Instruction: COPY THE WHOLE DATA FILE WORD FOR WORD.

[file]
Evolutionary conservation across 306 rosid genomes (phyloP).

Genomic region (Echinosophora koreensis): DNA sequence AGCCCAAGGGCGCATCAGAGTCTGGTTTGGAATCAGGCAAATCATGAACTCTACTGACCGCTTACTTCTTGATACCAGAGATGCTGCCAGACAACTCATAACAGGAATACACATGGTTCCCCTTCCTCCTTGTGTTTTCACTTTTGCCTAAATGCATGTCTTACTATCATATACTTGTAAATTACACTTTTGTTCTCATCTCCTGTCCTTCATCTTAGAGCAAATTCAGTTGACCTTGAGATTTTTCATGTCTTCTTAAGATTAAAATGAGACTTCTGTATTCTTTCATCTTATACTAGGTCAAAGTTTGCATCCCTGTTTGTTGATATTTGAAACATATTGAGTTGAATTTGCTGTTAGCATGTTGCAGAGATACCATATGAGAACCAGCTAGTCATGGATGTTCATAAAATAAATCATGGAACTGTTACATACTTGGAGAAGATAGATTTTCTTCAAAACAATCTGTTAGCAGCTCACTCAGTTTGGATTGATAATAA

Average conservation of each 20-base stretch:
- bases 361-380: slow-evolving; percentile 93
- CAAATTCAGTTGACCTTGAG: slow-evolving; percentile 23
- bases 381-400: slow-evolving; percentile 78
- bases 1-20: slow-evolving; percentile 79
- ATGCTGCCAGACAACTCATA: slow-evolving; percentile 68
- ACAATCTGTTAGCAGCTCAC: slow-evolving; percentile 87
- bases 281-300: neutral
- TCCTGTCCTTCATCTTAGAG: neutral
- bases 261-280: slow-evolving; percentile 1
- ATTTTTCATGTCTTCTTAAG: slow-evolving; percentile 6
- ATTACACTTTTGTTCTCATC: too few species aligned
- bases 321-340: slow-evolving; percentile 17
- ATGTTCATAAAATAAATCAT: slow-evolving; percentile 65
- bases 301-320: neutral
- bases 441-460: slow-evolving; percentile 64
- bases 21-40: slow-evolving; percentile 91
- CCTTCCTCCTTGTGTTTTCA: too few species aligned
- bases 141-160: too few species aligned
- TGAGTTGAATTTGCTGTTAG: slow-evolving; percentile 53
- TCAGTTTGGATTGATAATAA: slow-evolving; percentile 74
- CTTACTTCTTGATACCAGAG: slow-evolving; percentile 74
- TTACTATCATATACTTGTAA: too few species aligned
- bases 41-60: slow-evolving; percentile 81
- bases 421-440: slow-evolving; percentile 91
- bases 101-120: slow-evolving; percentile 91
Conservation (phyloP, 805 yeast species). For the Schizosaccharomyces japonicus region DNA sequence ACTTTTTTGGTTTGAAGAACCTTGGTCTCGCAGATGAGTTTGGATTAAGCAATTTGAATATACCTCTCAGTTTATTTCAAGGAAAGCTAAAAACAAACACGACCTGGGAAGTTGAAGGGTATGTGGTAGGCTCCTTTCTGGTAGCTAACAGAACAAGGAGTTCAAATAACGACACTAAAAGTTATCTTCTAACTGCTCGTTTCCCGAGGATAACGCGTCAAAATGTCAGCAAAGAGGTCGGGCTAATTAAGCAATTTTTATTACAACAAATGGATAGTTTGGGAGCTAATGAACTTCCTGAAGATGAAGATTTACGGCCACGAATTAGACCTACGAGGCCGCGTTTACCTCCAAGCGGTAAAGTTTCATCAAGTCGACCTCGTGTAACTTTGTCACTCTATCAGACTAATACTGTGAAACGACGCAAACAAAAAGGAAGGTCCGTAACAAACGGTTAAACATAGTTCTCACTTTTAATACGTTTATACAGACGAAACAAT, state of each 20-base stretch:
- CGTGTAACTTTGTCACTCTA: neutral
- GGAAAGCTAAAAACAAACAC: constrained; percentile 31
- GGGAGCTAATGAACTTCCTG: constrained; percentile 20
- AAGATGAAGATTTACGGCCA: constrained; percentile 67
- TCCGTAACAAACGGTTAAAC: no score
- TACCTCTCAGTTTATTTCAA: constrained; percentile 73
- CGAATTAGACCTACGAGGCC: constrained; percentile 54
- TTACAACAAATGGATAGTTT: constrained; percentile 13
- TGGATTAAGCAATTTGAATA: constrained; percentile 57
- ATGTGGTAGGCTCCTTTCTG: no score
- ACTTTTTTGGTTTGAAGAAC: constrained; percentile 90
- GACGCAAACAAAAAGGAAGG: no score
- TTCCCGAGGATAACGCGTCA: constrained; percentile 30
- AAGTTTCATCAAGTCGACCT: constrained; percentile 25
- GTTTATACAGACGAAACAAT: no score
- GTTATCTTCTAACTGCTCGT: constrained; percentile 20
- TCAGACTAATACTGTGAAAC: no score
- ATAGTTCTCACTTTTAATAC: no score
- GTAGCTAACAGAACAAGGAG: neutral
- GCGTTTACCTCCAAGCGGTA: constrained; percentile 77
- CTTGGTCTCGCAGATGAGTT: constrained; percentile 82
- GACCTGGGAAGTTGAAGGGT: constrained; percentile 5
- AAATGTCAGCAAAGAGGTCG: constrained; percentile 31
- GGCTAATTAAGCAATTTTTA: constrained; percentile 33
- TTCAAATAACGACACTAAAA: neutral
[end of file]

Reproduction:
Evolutionary conservation across 306 rosid genomes (phyloP).

Genomic region (Echinosophora koreensis): DNA sequence AGCCCAAGGGCGCATCAGAGTCTGGTTTGGAATCAGGCAAATCATGAACTCTACTGACCGCTTACTTCTTGATACCAGAGATGCTGCCAGACAACTCATAACAGGAATACACATGGTTCCCCTTCCTCCTTGTGTTTTCACTTTTGCCTAAATGCATGTCTTACTATCATATACTTGTAAATTACACTTTTGTTCTCATCTCCTGTCCTTCATCTTAGAGCAAATTCAGTTGACCTTGAGATTTTTCATGTCTTCTTAAGATTAAAATGAGACTTCTGTATTCTTTCATCTTATACTAGGTCAAAGTTTGCATCCCTGTTTGTTGATATTTGAAACATATTGAGTTGAATTTGCTGTTAGCATGTTGCAGAGATACCATATGAGAACCAGCTAGTCATGGATGTTCATAAAATAAATCATGGAACTGTTACATACTTGGAGAAGATAGATTTTCTTCAAAACAATCTGTTAGCAGCTCACTCAGTTTGGATTGATAATAA

Average conservation of each 20-base stretch:
- bases 361-380: slow-evolving; percentile 93
- CAAATTCAGTTGACCTTGAG: slow-evolving; percentile 23
- bases 381-400: slow-evolving; percentile 78
- bases 1-20: slow-evolving; percentile 79
- ATGCTGCCAGACAACTCATA: slow-evolving; percentile 68
- ACAATCTGTTAGCAGCTCAC: slow-evolving; percentile 87
- bases 281-300: neutral
- TCCTGTCCTTCATCTTAGAG: neutral
- bases 261-280: slow-evolving; percentile 1
- ATTTTTCATGTCTTCTTAAG: slow-evolving; percentile 6
- ATTACACTTTTGTTCTCATC: too few species aligned
- bases 321-340: slow-evolving; percentile 17
- ATGTTCATAAAATAAATCAT: slow-evolving; percentile 65
- bases 301-320: neutral
- bases 441-460: slow-evolving; percentile 64
- bases 21-40: slow-evolving; percentile 91
- CCTTCCTCCTTGTGTTTTCA: too few species aligned
- bases 141-160: too few species aligned
- TGAGTTGAATTTGCTGTTAG: slow-evolving; percentile 53
- TCAGTTTGGATTGATAATAA: slow-evolving; percentile 74
- CTTACTTCTTGATACCAGAG: slow-evolving; percentile 74
- TTACTATCATATACTTGTAA: too few species aligned
- bases 41-60: slow-evolving; percentile 81
- bases 421-440: slow-evolving; percentile 91
- bases 101-120: slow-evolving; percentile 91
Conservation (phyloP, 805 yeast species). For the Schizosaccharomyces japonicus region DNA sequence ACTTTTTTGGTTTGAAGAACCTTGGTCTCGCAGATGAGTTTGGATTAAGCAATTTGAATATACCTCTCAGTTTATTTCAAGGAAAGCTAAAAACAAACACGACCTGGGAAGTTGAAGGGTATGTGGTAGGCTCCTTTCTGGTAGCTAACAGAACAAGGAGTTCAAATAACGACACTAAAAGTTATCTTCTAACTGCTCGTTTCCCGAGGATAACGCGTCAAAATGTCAGCAAAGAGGTCGGGCTAATTAAGCAATTTTTATTACAACAAATGGATAGTTTGGGAGCTAATGAACTTCCTGAAGATGAAGATTTACGGCCACGAATTAGACCTACGAGGCCGCGTTTACCTCCAAGCGGTAAAGTTTCATCAAGTCGACCTCGTGTAACTTTGTCACTCTATCAGACTAATACTGTGAAACGACGCAAACAAAAAGGAAGGTCCGTAACAAACGGTTAAACATAGTTCTCACTTTTAATACGTTTATACAGACGAAACAAT, state of each 20-base stretch:
- CGTGTAACTTTGTCACTCTA: neutral
- GGAAAGCTAAAAACAAACAC: constrained; percentile 31
- GGGAGCTAATGAACTTCCTG: constrained; percentile 20
- AAGATGAAGATTTACGGCCA: constrained; percentile 67
- TCCGTAACAAACGGTTAAAC: no score
- TACCTCTCAGTTTATTTCAA: constrained; percentile 73
- CGAATTAGACCTACGAGGCC: constrained; percentile 54
- TTACAACAAATGGATAGTTT: constrained; percentile 13
- TGGATTAAGCAATTTGAATA: constrained; percentile 57
- ATGTGGTAGGCTCCTTTCTG: no score
- ACTTTTTTGGTTTGAAGAAC: constrained; percentile 90
- GACGCAAACAAAAAGGAAGG: no score
- TTCCCGAGGATAACGCGTCA: constrained; percentile 30
- AAGTTTCATCAAGTCGACCT: constrained; percentile 25
- GTTTATACAGACGAAACAAT: no score
- GTTATCTTCTAACTGCTCGT: constrained; percentile 20
- TCAGACTAATACTGTGAAAC: no score
- ATAGTTCTCACTTTTAATAC: no score
- GTAGCTAACAGAACAAGGAG: neutral
- GCGTTTACCTCCAAGCGGTA: constrained; percentile 77
- CTTGGTCTCGCAGATGAGTT: constrained; percentile 82
- GACCTGGGAAGTTGAAGGGT: constrained; percentile 5
- AAATGTCAGCAAAGAGGTCG: constrained; percentile 31
- GGCTAATTAAGCAATTTTTA: constrained; percentile 33
- TTCAAATAACGACACTAAAA: neutral